Let me briefly recall the "Age of the Earth controversy". Based on the hypothesis that Earth was originally hot and cools down ever since, and using the data on the gradient of temperature currently observed near the surface (about 1 degree per 100 meters), Willian Thomson (Lord Kelvin) derived that it must take about 100 million years to cool to the present state, starting from the melting temperature of rocks). Later he revised his estimate to a smaller number.
This theory, though completely mathematically sound gives the wrong answer because it does not take into account the heat source inside (radioactivity, which was not known at that time). Mathematics of Kelvin's theory is completely clear. But my question is different:
I know from many popular science histories that Kelvin's estimate was hotly disputed by geologists and evolutionists, who all thought that Earth must be much older "to allow sufficient time" for geological changes and for evolution.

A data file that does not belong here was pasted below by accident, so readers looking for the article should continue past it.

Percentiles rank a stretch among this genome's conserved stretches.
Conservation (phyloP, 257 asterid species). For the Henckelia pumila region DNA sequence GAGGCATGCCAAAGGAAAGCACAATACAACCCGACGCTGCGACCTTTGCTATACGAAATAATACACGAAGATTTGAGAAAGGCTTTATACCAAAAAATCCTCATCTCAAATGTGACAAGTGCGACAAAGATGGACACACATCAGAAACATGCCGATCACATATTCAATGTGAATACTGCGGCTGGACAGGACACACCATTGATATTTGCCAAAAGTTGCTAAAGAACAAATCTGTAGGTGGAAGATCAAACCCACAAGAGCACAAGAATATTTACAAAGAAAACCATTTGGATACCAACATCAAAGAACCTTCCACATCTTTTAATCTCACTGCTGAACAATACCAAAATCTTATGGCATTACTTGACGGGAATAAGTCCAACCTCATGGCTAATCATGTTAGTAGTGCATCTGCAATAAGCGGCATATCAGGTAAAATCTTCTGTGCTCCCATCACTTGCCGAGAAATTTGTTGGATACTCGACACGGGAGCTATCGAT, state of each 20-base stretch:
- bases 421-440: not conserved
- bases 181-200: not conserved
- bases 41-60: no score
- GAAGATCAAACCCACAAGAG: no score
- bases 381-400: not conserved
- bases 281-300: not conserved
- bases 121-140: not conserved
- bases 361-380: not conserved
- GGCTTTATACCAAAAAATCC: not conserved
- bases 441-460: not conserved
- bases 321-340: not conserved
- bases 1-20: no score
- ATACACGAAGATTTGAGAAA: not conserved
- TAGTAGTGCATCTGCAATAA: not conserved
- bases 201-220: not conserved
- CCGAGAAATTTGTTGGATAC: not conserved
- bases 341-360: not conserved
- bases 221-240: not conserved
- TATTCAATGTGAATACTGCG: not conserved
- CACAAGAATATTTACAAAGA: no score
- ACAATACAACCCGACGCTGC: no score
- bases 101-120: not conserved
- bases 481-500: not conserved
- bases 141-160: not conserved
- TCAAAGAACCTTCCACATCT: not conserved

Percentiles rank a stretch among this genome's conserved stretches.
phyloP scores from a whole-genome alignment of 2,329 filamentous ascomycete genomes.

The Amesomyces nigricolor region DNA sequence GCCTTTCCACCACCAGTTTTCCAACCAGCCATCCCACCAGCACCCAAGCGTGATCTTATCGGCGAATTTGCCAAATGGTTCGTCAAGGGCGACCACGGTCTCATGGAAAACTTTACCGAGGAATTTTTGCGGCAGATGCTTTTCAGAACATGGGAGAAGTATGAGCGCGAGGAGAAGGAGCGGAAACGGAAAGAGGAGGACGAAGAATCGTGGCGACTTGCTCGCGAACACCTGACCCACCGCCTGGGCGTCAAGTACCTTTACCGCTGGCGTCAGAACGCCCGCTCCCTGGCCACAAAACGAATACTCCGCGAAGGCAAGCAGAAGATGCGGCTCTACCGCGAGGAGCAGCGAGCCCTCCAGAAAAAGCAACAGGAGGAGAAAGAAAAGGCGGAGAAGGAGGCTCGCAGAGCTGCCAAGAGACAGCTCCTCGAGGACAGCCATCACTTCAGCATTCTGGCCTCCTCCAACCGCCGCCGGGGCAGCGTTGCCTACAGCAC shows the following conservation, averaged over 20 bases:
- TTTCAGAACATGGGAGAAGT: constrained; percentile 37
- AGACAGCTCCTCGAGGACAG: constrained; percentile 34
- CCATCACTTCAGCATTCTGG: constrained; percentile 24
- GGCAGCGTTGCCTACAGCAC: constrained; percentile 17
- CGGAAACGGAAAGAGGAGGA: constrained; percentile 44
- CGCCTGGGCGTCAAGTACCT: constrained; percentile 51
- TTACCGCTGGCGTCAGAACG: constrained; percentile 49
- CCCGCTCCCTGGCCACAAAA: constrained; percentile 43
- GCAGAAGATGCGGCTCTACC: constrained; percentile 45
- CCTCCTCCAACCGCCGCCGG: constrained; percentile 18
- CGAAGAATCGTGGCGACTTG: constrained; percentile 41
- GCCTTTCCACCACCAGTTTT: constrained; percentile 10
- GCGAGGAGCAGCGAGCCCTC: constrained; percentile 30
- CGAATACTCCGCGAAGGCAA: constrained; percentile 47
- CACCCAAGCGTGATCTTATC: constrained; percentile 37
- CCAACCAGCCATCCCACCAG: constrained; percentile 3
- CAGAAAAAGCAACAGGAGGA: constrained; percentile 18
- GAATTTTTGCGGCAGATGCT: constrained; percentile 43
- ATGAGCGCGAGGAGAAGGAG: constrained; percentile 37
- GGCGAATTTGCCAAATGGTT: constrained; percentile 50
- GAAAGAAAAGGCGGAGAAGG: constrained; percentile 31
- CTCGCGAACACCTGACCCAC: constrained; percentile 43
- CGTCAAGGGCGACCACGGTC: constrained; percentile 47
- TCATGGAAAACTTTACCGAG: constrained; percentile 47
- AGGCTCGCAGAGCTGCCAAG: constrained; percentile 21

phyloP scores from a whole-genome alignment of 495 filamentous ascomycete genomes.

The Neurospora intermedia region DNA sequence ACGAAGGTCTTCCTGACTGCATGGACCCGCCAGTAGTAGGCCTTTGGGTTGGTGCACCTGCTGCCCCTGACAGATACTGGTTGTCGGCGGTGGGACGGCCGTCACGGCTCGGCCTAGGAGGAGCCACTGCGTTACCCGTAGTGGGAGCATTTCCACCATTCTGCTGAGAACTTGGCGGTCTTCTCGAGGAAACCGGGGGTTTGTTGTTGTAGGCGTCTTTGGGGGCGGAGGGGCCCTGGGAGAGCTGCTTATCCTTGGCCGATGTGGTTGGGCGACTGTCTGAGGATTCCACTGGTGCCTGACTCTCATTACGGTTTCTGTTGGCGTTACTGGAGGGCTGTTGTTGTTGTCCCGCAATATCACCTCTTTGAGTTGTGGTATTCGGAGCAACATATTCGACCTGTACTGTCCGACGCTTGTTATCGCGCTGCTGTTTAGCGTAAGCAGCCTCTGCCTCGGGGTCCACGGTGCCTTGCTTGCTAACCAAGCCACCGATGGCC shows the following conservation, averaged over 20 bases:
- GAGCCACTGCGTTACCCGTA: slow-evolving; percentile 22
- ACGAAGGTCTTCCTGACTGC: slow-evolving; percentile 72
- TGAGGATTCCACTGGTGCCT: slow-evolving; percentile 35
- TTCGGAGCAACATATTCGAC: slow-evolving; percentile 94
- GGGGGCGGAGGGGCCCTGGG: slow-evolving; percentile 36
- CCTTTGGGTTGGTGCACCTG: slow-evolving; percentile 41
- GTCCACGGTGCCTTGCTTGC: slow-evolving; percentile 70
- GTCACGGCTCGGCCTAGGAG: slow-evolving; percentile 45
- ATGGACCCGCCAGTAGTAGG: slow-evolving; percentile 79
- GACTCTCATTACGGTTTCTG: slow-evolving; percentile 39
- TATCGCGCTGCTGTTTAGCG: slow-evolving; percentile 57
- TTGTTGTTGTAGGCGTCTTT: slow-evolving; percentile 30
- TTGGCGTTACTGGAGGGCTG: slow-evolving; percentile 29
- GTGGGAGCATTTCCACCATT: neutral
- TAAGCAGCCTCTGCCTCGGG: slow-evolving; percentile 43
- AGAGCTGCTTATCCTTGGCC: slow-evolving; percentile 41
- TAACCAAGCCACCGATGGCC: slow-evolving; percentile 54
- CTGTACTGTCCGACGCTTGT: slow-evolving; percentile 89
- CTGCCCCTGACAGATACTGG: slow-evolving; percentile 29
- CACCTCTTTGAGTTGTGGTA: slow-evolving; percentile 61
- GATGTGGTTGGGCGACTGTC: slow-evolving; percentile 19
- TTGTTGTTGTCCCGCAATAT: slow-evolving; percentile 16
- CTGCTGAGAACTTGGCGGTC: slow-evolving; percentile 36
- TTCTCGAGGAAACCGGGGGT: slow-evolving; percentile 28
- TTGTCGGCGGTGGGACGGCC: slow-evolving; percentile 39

My question is:
How exactly did they estimate the time necessary for geological changes and evolution? How can you arrive with ANY numerical estimate of this sort?
For example Darwin himself presumably had estimated the time necessary for evolution as 300 million years. But he removed this computation from the third edition of his book (Origin of species). As I only can find later editions, I cannot see what arguments he used to obtain his estimate.
There were many other such estimates, for example, Samuel Haughton, a geologist, came with the lower estimate of 2300 million years. What sort of arguments could all these scientists (I mean geologists and evolutionists) use to obtain their numerical estimates from below.
Added later: I sort of understand the arguments of geologists referred in the comments. But how 19 century evolutionists estimated the rate of evolution is still completely unclear to me.